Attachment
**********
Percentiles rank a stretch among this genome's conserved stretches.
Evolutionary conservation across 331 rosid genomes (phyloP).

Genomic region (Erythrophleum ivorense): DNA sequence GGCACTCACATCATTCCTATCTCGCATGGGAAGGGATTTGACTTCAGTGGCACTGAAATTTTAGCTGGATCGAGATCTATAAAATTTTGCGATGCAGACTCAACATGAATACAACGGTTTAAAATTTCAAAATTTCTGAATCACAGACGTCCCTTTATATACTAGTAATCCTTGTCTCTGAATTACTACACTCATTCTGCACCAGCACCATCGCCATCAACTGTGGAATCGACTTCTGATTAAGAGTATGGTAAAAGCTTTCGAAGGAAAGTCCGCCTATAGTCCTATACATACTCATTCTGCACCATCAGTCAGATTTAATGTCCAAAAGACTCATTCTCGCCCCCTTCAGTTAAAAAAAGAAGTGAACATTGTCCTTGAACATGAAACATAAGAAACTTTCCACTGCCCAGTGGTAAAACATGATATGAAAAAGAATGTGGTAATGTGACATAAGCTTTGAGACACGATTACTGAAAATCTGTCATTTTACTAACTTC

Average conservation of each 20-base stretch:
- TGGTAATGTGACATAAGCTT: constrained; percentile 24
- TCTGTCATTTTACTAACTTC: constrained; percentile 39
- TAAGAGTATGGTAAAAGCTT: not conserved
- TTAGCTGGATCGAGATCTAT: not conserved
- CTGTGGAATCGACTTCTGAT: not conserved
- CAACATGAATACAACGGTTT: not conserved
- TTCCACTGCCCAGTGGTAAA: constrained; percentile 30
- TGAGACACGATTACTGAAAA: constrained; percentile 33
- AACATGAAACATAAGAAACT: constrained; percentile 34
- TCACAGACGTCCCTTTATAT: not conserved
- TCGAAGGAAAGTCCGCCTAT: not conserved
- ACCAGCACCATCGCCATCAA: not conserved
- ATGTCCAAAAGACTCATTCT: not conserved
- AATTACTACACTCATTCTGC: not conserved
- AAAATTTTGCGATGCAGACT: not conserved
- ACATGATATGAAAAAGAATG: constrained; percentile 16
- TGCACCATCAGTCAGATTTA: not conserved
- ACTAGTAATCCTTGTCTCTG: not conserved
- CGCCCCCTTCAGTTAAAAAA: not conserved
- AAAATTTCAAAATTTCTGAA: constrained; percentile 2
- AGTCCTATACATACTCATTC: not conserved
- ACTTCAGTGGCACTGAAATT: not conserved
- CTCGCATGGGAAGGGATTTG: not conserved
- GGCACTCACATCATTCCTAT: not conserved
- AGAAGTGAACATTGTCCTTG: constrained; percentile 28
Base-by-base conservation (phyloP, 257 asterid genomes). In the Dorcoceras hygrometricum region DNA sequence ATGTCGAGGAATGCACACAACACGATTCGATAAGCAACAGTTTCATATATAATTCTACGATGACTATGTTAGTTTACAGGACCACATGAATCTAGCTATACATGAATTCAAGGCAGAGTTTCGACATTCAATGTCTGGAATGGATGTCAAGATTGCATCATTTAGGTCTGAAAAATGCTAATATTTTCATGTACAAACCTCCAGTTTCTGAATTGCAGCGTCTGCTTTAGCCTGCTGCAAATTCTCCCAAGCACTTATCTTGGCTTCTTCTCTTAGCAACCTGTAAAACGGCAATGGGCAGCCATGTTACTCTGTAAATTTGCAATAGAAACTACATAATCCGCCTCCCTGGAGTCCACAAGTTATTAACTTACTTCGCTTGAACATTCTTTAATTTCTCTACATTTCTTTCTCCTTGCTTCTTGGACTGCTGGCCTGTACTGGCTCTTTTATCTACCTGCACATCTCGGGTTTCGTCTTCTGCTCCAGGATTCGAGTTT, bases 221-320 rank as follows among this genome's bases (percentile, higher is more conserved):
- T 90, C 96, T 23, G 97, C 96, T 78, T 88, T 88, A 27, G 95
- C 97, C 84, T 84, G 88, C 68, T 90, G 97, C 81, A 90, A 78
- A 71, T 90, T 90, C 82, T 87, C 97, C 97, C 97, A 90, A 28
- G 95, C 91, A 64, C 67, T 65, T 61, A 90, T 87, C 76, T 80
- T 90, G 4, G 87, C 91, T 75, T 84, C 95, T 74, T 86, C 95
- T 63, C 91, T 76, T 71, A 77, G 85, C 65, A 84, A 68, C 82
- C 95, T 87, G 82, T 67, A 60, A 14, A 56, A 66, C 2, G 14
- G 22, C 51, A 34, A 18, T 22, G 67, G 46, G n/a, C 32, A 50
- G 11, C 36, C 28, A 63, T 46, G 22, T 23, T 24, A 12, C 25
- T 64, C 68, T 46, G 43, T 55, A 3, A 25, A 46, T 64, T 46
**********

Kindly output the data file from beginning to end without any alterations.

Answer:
Percentiles rank a stretch among this genome's conserved stretches.
Evolutionary conservation across 331 rosid genomes (phyloP).

Genomic region (Erythrophleum ivorense): DNA sequence GGCACTCACATCATTCCTATCTCGCATGGGAAGGGATTTGACTTCAGTGGCACTGAAATTTTAGCTGGATCGAGATCTATAAAATTTTGCGATGCAGACTCAACATGAATACAACGGTTTAAAATTTCAAAATTTCTGAATCACAGACGTCCCTTTATATACTAGTAATCCTTGTCTCTGAATTACTACACTCATTCTGCACCAGCACCATCGCCATCAACTGTGGAATCGACTTCTGATTAAGAGTATGGTAAAAGCTTTCGAAGGAAAGTCCGCCTATAGTCCTATACATACTCATTCTGCACCATCAGTCAGATTTAATGTCCAAAAGACTCATTCTCGCCCCCTTCAGTTAAAAAAAGAAGTGAACATTGTCCTTGAACATGAAACATAAGAAACTTTCCACTGCCCAGTGGTAAAACATGATATGAAAAAGAATGTGGTAATGTGACATAAGCTTTGAGACACGATTACTGAAAATCTGTCATTTTACTAACTTC

Average conservation of each 20-base stretch:
- TGGTAATGTGACATAAGCTT: constrained; percentile 24
- TCTGTCATTTTACTAACTTC: constrained; percentile 39
- TAAGAGTATGGTAAAAGCTT: not conserved
- TTAGCTGGATCGAGATCTAT: not conserved
- CTGTGGAATCGACTTCTGAT: not conserved
- CAACATGAATACAACGGTTT: not conserved
- TTCCACTGCCCAGTGGTAAA: constrained; percentile 30
- TGAGACACGATTACTGAAAA: constrained; percentile 33
- AACATGAAACATAAGAAACT: constrained; percentile 34
- TCACAGACGTCCCTTTATAT: not conserved
- TCGAAGGAAAGTCCGCCTAT: not conserved
- ACCAGCACCATCGCCATCAA: not conserved
- ATGTCCAAAAGACTCATTCT: not conserved
- AATTACTACACTCATTCTGC: not conserved
- AAAATTTTGCGATGCAGACT: not conserved
- ACATGATATGAAAAAGAATG: constrained; percentile 16
- TGCACCATCAGTCAGATTTA: not conserved
- ACTAGTAATCCTTGTCTCTG: not conserved
- CGCCCCCTTCAGTTAAAAAA: not conserved
- AAAATTTCAAAATTTCTGAA: constrained; percentile 2
- AGTCCTATACATACTCATTC: not conserved
- ACTTCAGTGGCACTGAAATT: not conserved
- CTCGCATGGGAAGGGATTTG: not conserved
- GGCACTCACATCATTCCTAT: not conserved
- AGAAGTGAACATTGTCCTTG: constrained; percentile 28
Base-by-base conservation (phyloP, 257 asterid genomes). In the Dorcoceras hygrometricum region DNA sequence ATGTCGAGGAATGCACACAACACGATTCGATAAGCAACAGTTTCATATATAATTCTACGATGACTATGTTAGTTTACAGGACCACATGAATCTAGCTATACATGAATTCAAGGCAGAGTTTCGACATTCAATGTCTGGAATGGATGTCAAGATTGCATCATTTAGGTCTGAAAAATGCTAATATTTTCATGTACAAACCTCCAGTTTCTGAATTGCAGCGTCTGCTTTAGCCTGCTGCAAATTCTCCCAAGCACTTATCTTGGCTTCTTCTCTTAGCAACCTGTAAAACGGCAATGGGCAGCCATGTTACTCTGTAAATTTGCAATAGAAACTACATAATCCGCCTCCCTGGAGTCCACAAGTTATTAACTTACTTCGCTTGAACATTCTTTAATTTCTCTACATTTCTTTCTCCTTGCTTCTTGGACTGCTGGCCTGTACTGGCTCTTTTATCTACCTGCACATCTCGGGTTTCGTCTTCTGCTCCAGGATTCGAGTTT, bases 221-320 rank as follows among this genome's bases (percentile, higher is more conserved):
- T 90, C 96, T 23, G 97, C 96, T 78, T 88, T 88, A 27, G 95
- C 97, C 84, T 84, G 88, C 68, T 90, G 97, C 81, A 90, A 78
- A 71, T 90, T 90, C 82, T 87, C 97, C 97, C 97, A 90, A 28
- G 95, C 91, A 64, C 67, T 65, T 61, A 90, T 87, C 76, T 80
- T 90, G 4, G 87, C 91, T 75, T 84, C 95, T 74, T 86, C 95
- T 63, C 91, T 76, T 71, A 77, G 85, C 65, A 84, A 68, C 82
- C 95, T 87, G 82, T 67, A 60, A 14, A 56, A 66, C 2, G 14
- G 22, C 51, A 34, A 18, T 22, G 67, G 46, G n/a, C 32, A 50
- G 11, C 36, C 28, A 63, T 46, G 22, T 23, T 24, A 12, C 25
- T 64, C 68, T 46, G 43, T 55, A 3, A 25, A 46, T 64, T 46